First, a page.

Editorial: Tivoli enquiry mustn’t overlook easy options
When the commission of enquiry into the West Kingston security operation of 2010 begins its final sitting next month, we will no doubt be told whether anyone, and who, responded to their invitation to the public for written submissions on how to prevent the recurrence of such a deadly event. The public had up to January 8 to submit their ideas and proposals.
The greater focus, we expect, will be on the big ideas like breaking the link between crime and politics, helped to transform the West Kingston community of Tivoli Gardens into somewhat of a statelet within the Jamaican State and facilitated the growth of Christopher Coke into a powerful crime boss and power broker, who felt himself beyond the realm of Jamaica's laws. This project, we will be told, must include economic and social intervention in West Kingston and similar communities to liberate people from the mixture of paternalism and fear exercised by the likes of Coke.
It will all make sense as the evidence of May, nearly six years ago, indicated.
When the Government, after a year of dithering, was driven by circumstances to acquiesce to pressure for his arrest ahead of his extradition to the United States, Coke barricaded his Tivoli Gardens redoubt, and his private militia unleashed an offensive on the security forces. More than 70 people died, many, it is claimed, the subject of extrajudicial killings by police and soldiers.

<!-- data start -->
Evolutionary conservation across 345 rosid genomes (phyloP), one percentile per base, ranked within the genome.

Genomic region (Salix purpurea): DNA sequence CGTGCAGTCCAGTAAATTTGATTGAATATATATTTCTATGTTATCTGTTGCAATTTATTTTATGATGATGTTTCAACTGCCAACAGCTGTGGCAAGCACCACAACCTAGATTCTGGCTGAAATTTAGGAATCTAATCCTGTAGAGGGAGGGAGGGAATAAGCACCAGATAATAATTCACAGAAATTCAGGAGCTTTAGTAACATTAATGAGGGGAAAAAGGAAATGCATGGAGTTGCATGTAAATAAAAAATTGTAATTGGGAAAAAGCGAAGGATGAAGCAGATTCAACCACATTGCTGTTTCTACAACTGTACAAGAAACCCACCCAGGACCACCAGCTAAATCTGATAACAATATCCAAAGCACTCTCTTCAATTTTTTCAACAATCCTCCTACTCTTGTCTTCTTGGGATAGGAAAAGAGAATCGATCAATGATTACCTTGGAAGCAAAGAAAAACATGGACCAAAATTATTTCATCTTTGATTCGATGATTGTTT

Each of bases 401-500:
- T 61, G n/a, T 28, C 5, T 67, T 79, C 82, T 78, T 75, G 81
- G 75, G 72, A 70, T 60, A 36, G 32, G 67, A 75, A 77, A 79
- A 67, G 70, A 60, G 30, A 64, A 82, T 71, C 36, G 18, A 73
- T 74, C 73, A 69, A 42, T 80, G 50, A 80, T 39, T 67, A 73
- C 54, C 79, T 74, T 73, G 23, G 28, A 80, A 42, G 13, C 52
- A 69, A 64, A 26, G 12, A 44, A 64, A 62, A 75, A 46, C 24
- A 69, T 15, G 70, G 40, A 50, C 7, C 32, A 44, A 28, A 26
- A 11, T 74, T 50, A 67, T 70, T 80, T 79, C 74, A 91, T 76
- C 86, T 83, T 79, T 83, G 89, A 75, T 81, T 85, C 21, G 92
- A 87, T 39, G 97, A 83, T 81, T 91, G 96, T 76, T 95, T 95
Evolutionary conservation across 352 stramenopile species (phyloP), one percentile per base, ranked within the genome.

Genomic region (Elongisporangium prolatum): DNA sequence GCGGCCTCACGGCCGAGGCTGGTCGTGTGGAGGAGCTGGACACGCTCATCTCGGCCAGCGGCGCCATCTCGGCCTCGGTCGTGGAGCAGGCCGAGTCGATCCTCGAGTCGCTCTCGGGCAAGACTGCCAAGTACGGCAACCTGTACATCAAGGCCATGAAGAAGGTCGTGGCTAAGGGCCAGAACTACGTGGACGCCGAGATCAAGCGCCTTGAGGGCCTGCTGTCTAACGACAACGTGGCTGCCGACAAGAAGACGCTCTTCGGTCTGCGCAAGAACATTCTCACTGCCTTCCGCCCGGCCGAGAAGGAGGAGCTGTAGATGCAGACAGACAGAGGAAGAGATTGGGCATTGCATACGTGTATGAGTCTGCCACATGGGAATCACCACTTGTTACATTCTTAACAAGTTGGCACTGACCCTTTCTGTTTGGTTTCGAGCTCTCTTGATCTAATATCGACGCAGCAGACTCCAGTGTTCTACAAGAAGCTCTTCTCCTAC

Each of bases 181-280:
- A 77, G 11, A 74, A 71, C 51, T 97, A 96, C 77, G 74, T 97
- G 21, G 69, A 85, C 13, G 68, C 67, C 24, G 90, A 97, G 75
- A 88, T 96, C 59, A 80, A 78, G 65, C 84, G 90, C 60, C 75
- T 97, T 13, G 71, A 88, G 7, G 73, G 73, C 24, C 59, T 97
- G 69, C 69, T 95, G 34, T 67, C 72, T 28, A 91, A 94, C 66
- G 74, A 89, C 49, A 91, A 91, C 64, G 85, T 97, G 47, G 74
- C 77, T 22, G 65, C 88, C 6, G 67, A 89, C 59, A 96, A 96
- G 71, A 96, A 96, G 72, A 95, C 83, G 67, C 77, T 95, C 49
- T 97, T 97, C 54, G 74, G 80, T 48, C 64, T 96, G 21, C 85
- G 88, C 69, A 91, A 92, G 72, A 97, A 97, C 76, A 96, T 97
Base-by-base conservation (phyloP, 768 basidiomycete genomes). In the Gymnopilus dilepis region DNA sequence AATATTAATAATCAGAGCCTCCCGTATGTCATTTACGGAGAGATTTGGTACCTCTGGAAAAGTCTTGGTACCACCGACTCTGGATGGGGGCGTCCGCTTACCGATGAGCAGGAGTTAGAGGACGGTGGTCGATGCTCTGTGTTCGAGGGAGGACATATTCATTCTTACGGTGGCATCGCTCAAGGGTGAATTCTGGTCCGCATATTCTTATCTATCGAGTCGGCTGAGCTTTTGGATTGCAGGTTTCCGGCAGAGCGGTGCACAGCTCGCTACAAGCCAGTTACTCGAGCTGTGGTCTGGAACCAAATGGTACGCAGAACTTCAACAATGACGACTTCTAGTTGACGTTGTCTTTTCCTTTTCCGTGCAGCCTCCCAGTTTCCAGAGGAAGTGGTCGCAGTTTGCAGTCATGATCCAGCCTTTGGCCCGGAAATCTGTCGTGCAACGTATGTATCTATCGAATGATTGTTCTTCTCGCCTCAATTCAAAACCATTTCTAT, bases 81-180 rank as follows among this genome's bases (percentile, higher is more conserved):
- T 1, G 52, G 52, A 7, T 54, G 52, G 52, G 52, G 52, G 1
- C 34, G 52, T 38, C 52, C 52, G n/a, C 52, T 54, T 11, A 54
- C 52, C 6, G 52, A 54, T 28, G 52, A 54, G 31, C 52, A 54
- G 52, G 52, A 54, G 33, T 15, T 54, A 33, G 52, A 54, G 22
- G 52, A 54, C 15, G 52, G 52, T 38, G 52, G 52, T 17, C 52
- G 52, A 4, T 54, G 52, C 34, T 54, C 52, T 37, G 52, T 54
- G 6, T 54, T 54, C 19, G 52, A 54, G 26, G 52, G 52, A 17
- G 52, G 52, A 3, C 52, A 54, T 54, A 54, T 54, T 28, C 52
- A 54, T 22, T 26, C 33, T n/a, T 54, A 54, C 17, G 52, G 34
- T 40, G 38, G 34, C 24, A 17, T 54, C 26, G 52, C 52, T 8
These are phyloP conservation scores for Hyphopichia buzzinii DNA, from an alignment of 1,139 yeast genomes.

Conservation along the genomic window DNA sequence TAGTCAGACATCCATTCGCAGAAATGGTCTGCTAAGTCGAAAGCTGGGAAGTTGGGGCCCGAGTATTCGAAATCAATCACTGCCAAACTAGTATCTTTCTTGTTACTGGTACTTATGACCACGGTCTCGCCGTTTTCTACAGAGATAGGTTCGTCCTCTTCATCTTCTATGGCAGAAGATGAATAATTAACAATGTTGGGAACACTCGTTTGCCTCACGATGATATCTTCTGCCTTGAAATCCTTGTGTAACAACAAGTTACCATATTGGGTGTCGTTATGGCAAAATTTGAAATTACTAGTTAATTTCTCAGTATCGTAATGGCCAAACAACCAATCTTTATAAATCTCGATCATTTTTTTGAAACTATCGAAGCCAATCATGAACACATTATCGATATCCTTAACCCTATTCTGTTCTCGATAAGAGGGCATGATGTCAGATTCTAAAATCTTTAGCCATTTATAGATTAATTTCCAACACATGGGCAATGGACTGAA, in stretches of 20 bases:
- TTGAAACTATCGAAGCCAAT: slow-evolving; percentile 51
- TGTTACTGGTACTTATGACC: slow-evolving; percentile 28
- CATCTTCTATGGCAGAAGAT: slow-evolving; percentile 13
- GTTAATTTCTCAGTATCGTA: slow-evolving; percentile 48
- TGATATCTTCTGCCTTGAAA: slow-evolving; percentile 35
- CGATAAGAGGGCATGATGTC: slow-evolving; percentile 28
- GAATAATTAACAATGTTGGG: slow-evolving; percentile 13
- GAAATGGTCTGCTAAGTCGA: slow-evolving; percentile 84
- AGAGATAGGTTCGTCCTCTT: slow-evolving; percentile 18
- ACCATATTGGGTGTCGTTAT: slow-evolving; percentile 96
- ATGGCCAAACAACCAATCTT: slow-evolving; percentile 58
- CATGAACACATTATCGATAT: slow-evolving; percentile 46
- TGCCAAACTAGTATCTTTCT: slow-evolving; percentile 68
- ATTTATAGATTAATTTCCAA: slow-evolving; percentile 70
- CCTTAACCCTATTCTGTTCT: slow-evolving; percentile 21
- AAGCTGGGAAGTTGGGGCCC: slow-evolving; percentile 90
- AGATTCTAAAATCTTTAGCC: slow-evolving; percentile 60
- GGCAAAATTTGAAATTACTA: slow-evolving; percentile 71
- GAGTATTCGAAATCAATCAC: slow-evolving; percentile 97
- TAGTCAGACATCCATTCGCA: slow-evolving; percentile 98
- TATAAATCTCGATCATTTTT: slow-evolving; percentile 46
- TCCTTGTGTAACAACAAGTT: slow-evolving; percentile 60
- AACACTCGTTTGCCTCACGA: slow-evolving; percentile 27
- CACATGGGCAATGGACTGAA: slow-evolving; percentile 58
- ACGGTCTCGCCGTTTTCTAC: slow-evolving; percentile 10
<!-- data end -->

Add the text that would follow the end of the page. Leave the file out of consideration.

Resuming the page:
But as it grapples with the big and seemingly daunting issues in the face of Jamaica's economic stringencies and sometimes dysfunctional political culture, David Simmons and his fellow commissioners ought not to overlook the small things that can be achieved without either cultural upheaval and big outlay of capital.
In this regard, we have one small suggestion that requires nothing more than people exercising powers that already exist in law, thereby forcing politicians, who may be wont to wiggle their way out of accountability, to show their hand early.
In the Coke case, the security chiefs of the day have suggested that the dawdling of the Golding administration delayed the issuing of an arrest warrant for the West Kingston don, allowing him time to expand his militia and barricade Tivoli Gardens. But while the final authorisation for extradition proceedings rests with the relevant minister, others are not without power to influence events.
Indeed, under Section 9 of Jamaica's Extradition Act, a magistrate can issue a provisional warrant for the arrest of a fugitive, ahead of formal authorisation for the proceedings by the minister, on the basis of information that the fugitive is in, or on his way to, Jamaica. Section 9 (2) of the act says: "A warrant of arrest under this section may be issued upon such information as would, in the opinion of the magistrate, authorise the issuance of a warrant for the arrest of a person accused of committing corresponding offences ... in the jurisdiction of the magistrate."
It would have been interesting to see if then justice minister, Dorothy Lightbourne, or her boss, Prime Minister Bruce Golding, would have had the gumption to overturn the process if the police and the competent authority, the director of public prosecutions, acting on behalf of the requesting state, had sought and achieved Coke's arrest.